So this dude came over and helped me get my Pro Tools set up working. It took him about 3 hours, but it got done. Turns out all I really needed to do was download an update from Digidesign (that would've been nice to f'n know) and not piggyback my hard drives. Anyway, so far so good. One thing I learned is that USB 2.0 is as fast as FireWire.
On Wednesday after he got it working, I stayed in the studio and watched the 3 hour instructional video that came with the software. It's amazing. I'd had virtually no experience with MIDI before. Basically, technology has advanced to the point that digital instruments are almost indistinguishable from real ones. With a MIDI keyboard (another $150), I have access to over 10,000 different instruments, amps, etc., all of whose sample rates are so high that the average person wouldn't be able to tell the difference between me playing through a MIDI keyboard or playing the real thing. Amazing. Basically, it felt like when Neo realizes he can pwn the matrix and he just starts seeing 1's and 0's. That's all music is, 1's and 0's. Frequencies.
So yesterday, Keith came over. I decided the best way to learn to record was to record a cover first. That way, we're working toward something in which we know what the end result should sound like. I also decided we should be doing 2 covers simultaneously, one "rock" song that includes all the basic rock instruments (guitars, drums, vox, bass), and one solo acoustic song. That way I'd have something to work on when Keith wasn't around. Keith agreed that "Tyler" by Toadies was a good choice. It's a fairly basic song, we already know how to play it, and it doesn't include a lot of layers and effects. Plus it's a cool song. In my alone time (which I have an abundance of), I'll record "Question" by Rhett Miller. It was a toss up between that and "Walkaways" by Counting Crows. Anyway, the plan is to record until we have exact replicas of those songs. By doing that, we should learn the basic controls of the interface and a lot of the standard tricks in adding effects, editing and mixing. (I have learned that recording is broken down into 3 phases: recording, editing, and mixing.) The thing I'm probably most excited about it mastering recording vocals so that they sound badass. Which is nothing like how they sound coming directly out of my mouth.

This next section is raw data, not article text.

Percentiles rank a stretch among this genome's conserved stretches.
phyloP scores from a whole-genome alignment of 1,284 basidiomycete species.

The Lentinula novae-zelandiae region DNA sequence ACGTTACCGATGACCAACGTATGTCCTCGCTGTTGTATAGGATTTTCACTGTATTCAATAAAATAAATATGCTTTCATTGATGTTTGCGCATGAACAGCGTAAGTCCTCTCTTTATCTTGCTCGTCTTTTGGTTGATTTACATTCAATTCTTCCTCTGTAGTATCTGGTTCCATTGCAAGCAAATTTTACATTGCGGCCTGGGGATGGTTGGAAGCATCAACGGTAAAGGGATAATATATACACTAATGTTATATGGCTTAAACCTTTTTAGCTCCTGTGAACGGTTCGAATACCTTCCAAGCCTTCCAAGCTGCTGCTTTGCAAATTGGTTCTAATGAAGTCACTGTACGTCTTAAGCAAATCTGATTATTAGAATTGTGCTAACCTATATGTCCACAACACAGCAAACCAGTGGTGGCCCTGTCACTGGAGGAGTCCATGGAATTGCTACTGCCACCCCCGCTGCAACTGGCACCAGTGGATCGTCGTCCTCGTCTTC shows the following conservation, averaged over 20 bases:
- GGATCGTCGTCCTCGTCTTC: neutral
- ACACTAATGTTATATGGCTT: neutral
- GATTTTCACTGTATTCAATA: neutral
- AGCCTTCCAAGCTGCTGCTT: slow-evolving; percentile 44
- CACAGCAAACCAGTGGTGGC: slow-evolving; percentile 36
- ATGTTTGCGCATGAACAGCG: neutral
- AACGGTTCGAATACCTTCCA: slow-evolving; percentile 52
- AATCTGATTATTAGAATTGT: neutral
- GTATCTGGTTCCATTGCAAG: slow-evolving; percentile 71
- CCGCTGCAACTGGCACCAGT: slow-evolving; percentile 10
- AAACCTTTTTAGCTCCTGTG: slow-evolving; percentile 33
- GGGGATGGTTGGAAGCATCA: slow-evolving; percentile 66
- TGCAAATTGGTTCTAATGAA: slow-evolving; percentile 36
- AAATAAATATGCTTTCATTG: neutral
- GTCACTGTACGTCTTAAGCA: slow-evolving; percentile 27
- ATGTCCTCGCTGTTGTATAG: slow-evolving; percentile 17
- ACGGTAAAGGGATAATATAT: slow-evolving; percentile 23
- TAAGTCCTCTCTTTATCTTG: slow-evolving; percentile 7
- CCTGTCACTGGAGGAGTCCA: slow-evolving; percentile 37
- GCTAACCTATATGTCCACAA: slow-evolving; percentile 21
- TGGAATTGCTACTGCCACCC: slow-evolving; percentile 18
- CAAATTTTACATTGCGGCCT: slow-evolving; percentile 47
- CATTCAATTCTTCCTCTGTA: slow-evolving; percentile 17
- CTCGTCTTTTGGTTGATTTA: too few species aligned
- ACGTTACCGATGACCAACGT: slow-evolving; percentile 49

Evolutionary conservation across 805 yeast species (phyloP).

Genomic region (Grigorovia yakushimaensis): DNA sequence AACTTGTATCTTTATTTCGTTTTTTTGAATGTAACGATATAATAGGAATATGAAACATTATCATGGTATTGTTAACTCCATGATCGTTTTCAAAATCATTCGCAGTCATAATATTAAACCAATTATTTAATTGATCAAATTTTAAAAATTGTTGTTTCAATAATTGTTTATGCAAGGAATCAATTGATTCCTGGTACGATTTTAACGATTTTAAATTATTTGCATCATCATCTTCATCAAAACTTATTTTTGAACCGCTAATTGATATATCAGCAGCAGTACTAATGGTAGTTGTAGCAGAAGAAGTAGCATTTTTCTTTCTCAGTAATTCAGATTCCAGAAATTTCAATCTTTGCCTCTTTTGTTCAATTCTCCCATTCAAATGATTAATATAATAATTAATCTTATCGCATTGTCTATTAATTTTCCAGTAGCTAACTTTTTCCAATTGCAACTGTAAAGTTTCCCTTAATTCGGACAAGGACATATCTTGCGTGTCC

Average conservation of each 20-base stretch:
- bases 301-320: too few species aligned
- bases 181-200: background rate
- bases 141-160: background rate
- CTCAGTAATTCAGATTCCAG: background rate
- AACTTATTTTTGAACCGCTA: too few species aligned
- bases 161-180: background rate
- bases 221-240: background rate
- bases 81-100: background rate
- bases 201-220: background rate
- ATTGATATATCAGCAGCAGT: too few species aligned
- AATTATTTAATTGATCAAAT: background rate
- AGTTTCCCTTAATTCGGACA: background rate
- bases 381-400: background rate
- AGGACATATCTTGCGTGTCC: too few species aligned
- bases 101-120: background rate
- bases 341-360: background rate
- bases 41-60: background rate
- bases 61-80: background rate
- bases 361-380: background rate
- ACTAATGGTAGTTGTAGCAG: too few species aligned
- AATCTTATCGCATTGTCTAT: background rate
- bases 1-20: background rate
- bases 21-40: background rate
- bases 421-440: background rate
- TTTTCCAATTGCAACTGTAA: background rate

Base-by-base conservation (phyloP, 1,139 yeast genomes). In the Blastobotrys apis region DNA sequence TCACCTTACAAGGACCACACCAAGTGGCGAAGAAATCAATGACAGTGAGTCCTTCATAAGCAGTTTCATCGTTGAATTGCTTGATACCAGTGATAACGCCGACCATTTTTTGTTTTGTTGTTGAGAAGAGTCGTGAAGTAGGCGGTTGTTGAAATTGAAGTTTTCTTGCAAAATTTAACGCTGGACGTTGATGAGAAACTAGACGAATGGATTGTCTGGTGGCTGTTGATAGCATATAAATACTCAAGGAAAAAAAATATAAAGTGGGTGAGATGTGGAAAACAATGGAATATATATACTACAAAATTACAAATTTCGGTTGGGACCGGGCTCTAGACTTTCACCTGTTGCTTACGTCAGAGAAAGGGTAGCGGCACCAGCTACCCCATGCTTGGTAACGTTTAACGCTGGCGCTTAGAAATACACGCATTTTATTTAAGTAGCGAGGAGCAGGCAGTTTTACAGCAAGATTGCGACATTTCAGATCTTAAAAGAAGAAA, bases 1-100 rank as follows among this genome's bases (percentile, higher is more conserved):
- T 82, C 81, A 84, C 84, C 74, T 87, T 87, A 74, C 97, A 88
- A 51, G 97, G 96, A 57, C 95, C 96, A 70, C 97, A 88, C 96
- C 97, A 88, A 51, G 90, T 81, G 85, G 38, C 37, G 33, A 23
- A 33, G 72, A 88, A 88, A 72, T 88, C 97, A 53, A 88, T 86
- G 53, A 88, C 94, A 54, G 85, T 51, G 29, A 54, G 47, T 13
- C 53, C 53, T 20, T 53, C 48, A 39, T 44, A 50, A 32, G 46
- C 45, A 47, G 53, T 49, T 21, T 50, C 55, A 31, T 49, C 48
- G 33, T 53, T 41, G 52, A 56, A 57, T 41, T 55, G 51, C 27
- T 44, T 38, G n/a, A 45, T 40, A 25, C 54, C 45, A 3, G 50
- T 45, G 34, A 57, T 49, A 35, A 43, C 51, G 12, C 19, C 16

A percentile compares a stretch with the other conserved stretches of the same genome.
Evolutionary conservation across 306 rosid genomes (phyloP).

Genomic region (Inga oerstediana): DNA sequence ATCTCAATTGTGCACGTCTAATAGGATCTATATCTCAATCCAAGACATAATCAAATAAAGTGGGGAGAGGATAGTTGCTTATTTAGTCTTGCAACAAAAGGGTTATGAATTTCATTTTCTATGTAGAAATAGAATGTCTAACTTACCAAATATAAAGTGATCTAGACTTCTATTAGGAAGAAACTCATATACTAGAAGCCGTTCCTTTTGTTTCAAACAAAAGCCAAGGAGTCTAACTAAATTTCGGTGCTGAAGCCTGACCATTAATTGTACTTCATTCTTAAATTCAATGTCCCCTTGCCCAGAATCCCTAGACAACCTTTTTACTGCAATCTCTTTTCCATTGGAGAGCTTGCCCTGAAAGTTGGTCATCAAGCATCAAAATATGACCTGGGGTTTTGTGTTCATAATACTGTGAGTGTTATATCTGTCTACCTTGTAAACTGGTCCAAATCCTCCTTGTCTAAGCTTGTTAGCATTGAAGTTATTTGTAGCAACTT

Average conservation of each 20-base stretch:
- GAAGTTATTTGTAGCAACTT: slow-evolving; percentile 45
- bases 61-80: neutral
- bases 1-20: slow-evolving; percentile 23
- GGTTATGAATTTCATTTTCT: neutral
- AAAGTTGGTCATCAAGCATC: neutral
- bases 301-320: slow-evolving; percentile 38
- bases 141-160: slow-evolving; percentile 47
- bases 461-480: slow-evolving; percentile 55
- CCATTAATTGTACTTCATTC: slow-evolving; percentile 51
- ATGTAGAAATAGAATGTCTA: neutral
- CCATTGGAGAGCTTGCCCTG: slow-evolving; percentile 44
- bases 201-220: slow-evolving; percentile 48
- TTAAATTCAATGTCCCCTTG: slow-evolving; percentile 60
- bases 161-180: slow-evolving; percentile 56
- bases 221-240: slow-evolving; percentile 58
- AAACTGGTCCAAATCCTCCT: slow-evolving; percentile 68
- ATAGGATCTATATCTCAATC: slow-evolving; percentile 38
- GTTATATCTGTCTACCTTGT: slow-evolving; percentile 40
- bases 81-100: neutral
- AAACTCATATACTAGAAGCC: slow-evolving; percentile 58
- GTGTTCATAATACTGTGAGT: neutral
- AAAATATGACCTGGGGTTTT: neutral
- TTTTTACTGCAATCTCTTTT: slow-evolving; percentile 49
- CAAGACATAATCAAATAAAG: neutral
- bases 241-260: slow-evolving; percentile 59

Yesterday was a learning process. I had trouble configuring the Inputs and Outputs (I/O) to get the (@#&*$&@)$*(&er to recognize the mics. But eventually, we were able to record 4 simultaneous drum tracks. When deciding how best to place the mics, I stumbled upon this pretty f'n cool site: http://www.wikirecording.org/Guide_to_Recording_Drums . We only had 4 mic stands (even though we have 7 studio-quality mics), so we decided to go with the "Led Zeppelin" (Glyn Johns' technique) setup except with an extra mic at the back of the room. Keith listened to the song on my iPhone and played along. Because it had taken us roughly 2 hours to get everything set up, we only did one take, so we'll have to tackle it again this weekend or next week to get a keeper take. After Keith left I stayed in the studio for another 2 hours and messed around with the editing window. It really is amazing. Stretching, cutting, changing...it's like the audio is Play-dough. And that part of it was WAY more user-friendly than I expected, especially after the debacle of getting it all working in the first place.
Anyway, the good thing now is that we can leave the 3 mics we have where they are and everything will be set up whenever Keith comes over from now on. We still have 3 mics and one stand (which includes the 2 highest quality vocal/amp/acoustic instrument mics) that we can move around freely, which is all I need to record on my own. I'd still like to add another mic stand so we can direct mic the snare and have 2 overhead mics to catch the toms and cymbals (with the 4th mic inside the bass drum), but even as it is, with some minor adjustments it would more than suffice. I was also really pleasantly surprised with the mic quality and the lack of buzz and hum. Pretty stoked about that. The only thing keeping us from recording a professional quality demo is time, energy, and knowledge.